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Attorney, community leader Alton Edmond announces intention to run for Brevard sheriff

Edmond filed paperwork to become Sheriff Wayne Ivey’s Democratic challenger

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BREVARD COUNTY, Fla. – Criminal defense attorney Alton Edmond — one of the organizers of a justice rally that drew over 3,000 people to the Space Coast last weekend — announced Tuesday his intention to challenge Brevard County Sheriff Wayne Ivey, according to News 6 partner Florida Today.

Edmond, a 30-year-old, self-described community servant, turned in paperwork with the Brevard County Supervisor of Elections Office Tuesday afternoon, becoming the Democratic challenger for the county’s top law enforcement officer just three days shy of the deadline to file for the race. Ivey had been running unopposed.

The position pays more than $162,000 a year and oversees operations at the Brevard County Jail Complex, courthouse security, animal services and Port Canaveral. In 2018, the agency had an annual budget of $134.06 million.

Edmond, a charismatic lawyer raised in Clewiston, has worked in Brevard since 2013, first taking a job as an assistant public defender after graduating from Florida A&M College of Law and passing the bar on his first effort. The trial lawyer founded Edmond Law in 2017, representing defendants and businesses.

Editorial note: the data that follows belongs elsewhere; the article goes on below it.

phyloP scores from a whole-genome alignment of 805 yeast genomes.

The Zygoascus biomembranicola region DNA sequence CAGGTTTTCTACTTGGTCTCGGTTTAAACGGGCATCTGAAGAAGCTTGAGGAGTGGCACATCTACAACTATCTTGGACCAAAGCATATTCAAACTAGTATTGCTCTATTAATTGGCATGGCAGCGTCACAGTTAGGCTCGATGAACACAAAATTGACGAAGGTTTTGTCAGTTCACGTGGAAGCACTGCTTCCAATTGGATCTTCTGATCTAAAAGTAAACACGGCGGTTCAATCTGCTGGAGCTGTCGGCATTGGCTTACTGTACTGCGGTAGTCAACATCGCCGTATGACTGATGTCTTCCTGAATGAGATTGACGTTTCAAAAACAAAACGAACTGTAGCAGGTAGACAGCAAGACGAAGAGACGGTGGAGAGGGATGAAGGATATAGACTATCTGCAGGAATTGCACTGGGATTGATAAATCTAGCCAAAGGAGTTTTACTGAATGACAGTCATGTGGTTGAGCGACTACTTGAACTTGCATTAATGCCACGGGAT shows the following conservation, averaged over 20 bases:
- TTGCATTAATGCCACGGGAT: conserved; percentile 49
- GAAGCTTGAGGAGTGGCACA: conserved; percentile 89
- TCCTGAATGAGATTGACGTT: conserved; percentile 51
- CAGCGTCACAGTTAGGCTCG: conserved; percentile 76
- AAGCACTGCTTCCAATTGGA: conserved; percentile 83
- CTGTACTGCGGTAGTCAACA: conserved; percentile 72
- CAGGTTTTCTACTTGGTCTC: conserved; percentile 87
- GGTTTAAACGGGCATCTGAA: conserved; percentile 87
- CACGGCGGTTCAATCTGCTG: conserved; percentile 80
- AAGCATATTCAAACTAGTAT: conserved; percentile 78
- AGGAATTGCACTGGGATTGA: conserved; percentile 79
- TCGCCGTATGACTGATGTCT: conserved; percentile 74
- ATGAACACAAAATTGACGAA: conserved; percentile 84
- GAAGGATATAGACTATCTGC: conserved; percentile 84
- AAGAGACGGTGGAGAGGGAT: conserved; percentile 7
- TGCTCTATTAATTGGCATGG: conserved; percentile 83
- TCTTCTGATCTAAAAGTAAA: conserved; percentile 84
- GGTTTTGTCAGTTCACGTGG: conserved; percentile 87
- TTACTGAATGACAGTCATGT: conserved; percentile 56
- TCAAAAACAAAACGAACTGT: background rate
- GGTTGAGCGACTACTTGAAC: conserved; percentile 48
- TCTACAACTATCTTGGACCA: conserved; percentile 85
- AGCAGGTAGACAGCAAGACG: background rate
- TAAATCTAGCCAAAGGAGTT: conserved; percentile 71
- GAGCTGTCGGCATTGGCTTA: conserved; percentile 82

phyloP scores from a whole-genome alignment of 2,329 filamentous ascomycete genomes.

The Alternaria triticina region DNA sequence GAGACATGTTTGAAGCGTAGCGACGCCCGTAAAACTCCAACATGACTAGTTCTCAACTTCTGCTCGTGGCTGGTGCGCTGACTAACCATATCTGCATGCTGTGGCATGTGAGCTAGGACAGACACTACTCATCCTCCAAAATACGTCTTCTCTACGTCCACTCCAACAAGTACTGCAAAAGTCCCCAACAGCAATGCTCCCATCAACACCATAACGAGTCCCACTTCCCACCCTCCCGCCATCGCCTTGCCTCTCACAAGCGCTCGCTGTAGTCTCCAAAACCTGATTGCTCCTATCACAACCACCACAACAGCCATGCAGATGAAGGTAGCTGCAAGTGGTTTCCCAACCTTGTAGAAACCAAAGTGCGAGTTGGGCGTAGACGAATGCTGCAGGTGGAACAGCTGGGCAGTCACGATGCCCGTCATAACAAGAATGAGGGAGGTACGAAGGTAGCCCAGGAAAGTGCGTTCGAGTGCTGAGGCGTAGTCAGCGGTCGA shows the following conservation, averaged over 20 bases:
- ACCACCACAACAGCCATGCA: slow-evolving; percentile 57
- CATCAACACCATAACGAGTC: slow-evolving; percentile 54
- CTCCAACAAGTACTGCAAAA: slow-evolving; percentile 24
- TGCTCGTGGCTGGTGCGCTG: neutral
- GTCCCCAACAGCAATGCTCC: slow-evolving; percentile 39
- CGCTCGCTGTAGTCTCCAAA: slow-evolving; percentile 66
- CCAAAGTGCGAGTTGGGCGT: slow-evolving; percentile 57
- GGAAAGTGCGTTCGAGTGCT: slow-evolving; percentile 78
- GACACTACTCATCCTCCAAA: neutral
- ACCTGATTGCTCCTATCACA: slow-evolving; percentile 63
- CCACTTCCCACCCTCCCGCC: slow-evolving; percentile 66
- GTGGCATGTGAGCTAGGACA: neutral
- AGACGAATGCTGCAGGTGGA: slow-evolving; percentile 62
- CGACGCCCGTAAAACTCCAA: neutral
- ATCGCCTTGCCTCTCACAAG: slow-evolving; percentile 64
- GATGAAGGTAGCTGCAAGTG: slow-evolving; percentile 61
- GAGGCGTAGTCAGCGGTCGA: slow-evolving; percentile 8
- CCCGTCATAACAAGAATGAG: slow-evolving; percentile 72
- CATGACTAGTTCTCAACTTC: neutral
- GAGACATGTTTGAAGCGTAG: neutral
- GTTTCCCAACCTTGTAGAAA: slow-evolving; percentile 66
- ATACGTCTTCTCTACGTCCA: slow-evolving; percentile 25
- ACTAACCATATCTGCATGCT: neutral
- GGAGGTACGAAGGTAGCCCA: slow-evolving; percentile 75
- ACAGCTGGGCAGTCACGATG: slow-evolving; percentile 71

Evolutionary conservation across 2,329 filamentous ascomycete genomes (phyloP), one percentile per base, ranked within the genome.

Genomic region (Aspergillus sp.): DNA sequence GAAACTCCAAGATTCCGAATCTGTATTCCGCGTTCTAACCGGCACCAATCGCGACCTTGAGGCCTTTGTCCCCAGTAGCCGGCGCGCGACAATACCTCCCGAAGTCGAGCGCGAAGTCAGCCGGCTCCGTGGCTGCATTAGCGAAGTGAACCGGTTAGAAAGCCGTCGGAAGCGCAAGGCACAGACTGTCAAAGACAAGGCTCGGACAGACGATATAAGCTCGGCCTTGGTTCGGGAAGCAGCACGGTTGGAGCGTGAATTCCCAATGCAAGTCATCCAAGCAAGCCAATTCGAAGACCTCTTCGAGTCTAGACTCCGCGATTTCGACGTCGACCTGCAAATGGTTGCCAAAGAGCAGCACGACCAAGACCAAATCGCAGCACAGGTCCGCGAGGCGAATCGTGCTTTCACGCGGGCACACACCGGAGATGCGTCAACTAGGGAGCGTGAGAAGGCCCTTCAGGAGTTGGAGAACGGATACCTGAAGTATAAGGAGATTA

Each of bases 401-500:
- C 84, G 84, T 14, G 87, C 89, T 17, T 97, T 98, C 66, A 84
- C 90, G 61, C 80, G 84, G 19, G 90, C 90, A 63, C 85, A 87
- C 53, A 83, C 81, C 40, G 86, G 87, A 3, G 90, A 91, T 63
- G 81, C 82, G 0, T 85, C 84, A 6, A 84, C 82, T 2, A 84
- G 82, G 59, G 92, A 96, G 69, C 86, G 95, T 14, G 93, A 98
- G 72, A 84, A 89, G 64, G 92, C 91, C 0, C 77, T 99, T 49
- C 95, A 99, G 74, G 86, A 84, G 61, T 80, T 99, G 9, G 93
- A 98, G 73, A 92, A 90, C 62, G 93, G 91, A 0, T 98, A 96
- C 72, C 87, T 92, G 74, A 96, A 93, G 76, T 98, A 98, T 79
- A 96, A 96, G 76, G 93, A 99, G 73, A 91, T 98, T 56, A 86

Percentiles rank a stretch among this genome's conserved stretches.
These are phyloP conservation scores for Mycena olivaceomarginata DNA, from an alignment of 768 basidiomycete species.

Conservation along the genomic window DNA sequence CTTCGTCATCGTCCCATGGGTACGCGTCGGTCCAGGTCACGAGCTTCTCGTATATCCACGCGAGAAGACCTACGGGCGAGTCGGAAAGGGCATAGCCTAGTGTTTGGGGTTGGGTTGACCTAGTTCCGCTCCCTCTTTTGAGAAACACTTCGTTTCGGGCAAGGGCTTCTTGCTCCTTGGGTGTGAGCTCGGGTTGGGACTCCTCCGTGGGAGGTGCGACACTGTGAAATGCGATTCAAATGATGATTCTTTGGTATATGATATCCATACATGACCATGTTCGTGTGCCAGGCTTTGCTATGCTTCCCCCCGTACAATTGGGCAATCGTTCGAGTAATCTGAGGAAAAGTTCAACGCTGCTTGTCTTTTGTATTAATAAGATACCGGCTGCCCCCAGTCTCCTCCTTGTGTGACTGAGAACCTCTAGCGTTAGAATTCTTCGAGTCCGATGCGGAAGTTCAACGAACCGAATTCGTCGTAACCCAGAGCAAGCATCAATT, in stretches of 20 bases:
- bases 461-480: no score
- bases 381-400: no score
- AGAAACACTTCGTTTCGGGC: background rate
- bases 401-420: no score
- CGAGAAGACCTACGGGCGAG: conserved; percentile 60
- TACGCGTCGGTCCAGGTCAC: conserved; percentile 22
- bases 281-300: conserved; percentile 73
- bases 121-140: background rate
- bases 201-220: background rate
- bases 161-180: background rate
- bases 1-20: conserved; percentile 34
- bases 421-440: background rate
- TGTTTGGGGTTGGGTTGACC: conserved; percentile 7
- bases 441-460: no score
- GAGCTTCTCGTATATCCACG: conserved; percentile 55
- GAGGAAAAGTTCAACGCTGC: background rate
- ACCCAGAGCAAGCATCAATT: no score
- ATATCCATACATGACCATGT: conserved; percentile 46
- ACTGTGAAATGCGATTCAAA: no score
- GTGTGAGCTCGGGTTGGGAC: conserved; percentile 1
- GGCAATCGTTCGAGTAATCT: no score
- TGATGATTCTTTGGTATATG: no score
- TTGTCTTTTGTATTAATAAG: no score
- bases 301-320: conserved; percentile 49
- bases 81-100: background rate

Edmond was released from the office — which then had three minority attorneys — after controversy over him wearing a “Black Lives Matter” tie. He then opened his own law firm.

In the past, Edmond has discussed his firm belief in the Second Amendment while emphasizing community service ties, working with children, and being a motivational speaker.

In recent weeks, Edmond has spoken out about the need for more accountability in public service, as well as greater civility and transparency.

Edmond joined several other Cocoa civic leaders to organize Saturday's March for Justice rally. The event — called in response to the death of George Floyd as a Minneapolis police officer placed his knee on his neck — drew thousands of people and raised awareness about Gregory Edwards, a former US Army combat medic who died in December 2018 after a confrontation with seven corrections deputies at the Brevard County Jail.

Edmond is expected to publicly announce his run for the Sheriff’s Office later this week.

Ivey, running for a third term, was first elected in 2012 and has carefully built a national profile as a media-savvy, pro-gun law enforcement officer.